The Supernatural, a manifestation attributed to some force beyond scientific understanding or the laws of nature (Literary Jewels), examples of that would be ghosts, angels, and gigantic human sized bugs. The story containing supernatural elements may have a religious purpose, such the role of angels and demons in Islam, Judaism and Christianity; or the supernatural elements may portray notions about reality such as issues in social justice, discrimination, or alienation and the sense of belonging. Of course, there are many ways to incorporate supernatural elements in novels and movies, but we will focus on two works that describe the issues and factors of alienation and belonging. Franz Kafka and Bernard Malamud are two talented authors whom incorporated the notion of supernatural elements in their stories. In The Metamorphosis and Angel Levine, both main characters were facing unusually bad luck throughout the story; Angel Levine's Manischwitz was losing everything from his wealth to his health and family. Gregor Samsa of The Metamorphosis could not get out of bed because of his armor-like back and many little legs; he was also on the verge of losing everything he had. Even though they may be facing a series of unfortunate events, they handled their situations very differently, when comparing both characters, one may argue that Gregor, who seemed to be calm and collected at the fact that he was transformed to an insect in compared to Manischwitz, who was very stressed, was the stronger of the two; but no matter who carried more discipline and internal strength, they were both threatened to lose a basic human need, the sense of belonging. The main reason one character survives in the end while the other parish is idea of alienation, being alone in the world while nobody acknowledges your existence.
In both stories, both men took on the responsibility to provide means for their respected families. They were hard at work, even with the odds being against them, Gregor was overworked having to catch the train every morning at 5:00am, he was forced to work as a traveling salesman to settle a past family debt While Manischewitz continued working even though he was suffering from excruciating backaches. Even though they were forced to work jobs they did not particularly enjoy, they both felt the sense of acknowledgment and gratitude from their families, Gregor with his parents and sister, and Manischewiz with his ailing wife. The sense of connection and meaningful roles seem to be their main motivation for their hard labor, Gregor especially wanted to provide for his sister, Grete Samsa, in which he has a secret plan to send her to conservatory where she could master the violin. A point of contrast of characters here are between Manischewiz and Gregor's father. Both are assumed to be at the same age and both have suffered failures in their past. For most of the stories, both men are in a depressed state, Manischewitz had lost his son at war and daughter to a useless bum while Mr. Samsa Lacked the confidence in his efforts to run a business. What is interesting here is that Manischewitz had nowhere else to go; he needed to work in order to provide for himself and his ill wife; that particular hardship may have been a blessing in disguise in the long because it instilled in him the notion of not giving up. Mr Samsa however, had the option of putting the burden onto his son, Gregor. Because of that, Mr Samsa's role in the family diminished quite a bit, he was not the provider anymore. Mr Samsa's relationship with his son never seemed that strong, in fact, Mr Samsa was not mentioned much until after he was forced to get a job in where he later seemed more animated and confident. Mr Samsa's course of action after his failed business may have unconsciously influenced Gregor’s decisions throughout the story.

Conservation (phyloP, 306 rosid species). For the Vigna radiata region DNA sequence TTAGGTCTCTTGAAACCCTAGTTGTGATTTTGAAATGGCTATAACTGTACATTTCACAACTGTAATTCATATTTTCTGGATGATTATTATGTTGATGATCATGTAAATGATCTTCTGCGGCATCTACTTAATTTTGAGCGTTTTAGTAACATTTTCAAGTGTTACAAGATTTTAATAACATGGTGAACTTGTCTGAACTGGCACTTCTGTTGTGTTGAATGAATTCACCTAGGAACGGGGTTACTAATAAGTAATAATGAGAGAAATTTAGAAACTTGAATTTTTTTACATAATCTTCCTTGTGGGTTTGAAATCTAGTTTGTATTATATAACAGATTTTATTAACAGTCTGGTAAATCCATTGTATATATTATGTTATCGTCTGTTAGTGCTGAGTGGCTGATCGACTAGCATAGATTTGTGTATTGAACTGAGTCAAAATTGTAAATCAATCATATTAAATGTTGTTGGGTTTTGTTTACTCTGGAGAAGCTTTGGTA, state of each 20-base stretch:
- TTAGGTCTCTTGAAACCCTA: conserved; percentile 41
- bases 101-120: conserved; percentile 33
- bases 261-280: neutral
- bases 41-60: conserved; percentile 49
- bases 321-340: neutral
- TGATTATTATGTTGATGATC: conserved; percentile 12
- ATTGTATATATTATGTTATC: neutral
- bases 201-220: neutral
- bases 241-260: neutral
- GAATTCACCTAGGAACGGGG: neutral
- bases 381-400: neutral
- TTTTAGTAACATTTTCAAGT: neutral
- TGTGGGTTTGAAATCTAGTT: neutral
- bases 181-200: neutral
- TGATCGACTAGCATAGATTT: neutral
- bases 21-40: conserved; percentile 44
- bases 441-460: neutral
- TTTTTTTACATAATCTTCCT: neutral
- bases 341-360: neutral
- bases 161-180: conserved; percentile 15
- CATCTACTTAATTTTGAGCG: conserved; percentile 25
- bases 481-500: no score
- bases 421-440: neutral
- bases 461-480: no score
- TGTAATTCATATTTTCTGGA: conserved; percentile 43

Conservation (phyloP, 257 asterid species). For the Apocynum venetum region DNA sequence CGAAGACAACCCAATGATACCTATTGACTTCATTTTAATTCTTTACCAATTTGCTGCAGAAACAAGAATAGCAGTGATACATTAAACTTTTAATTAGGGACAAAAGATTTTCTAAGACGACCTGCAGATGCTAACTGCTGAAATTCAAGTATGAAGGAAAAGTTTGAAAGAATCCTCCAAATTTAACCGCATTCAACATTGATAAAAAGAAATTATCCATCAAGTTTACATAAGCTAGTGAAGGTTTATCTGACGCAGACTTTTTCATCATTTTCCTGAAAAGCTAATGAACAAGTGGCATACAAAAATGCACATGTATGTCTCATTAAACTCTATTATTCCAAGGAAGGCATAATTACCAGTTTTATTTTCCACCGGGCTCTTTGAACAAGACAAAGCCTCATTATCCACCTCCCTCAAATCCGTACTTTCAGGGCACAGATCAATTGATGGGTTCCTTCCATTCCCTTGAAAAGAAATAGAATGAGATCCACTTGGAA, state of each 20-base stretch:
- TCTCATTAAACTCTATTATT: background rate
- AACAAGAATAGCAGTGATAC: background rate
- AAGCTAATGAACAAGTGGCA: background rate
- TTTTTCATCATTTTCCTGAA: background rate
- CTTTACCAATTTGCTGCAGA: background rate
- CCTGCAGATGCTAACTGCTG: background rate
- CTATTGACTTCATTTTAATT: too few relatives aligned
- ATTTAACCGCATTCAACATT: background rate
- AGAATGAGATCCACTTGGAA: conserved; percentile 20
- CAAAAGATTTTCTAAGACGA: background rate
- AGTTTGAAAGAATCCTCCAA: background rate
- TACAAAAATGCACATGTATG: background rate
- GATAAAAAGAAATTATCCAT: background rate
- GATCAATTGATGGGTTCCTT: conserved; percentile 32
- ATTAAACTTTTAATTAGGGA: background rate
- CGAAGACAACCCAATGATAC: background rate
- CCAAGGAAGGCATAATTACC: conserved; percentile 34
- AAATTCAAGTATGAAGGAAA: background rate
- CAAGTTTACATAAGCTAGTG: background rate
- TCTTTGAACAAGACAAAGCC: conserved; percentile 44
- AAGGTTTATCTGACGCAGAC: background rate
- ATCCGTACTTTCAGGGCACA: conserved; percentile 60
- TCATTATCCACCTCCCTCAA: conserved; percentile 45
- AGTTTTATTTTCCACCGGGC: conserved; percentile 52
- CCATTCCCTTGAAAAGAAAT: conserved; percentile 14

Let’s start with Gregor Samsa, a hard working young man with a lot of aspiration suddenly wakes up one day only to...
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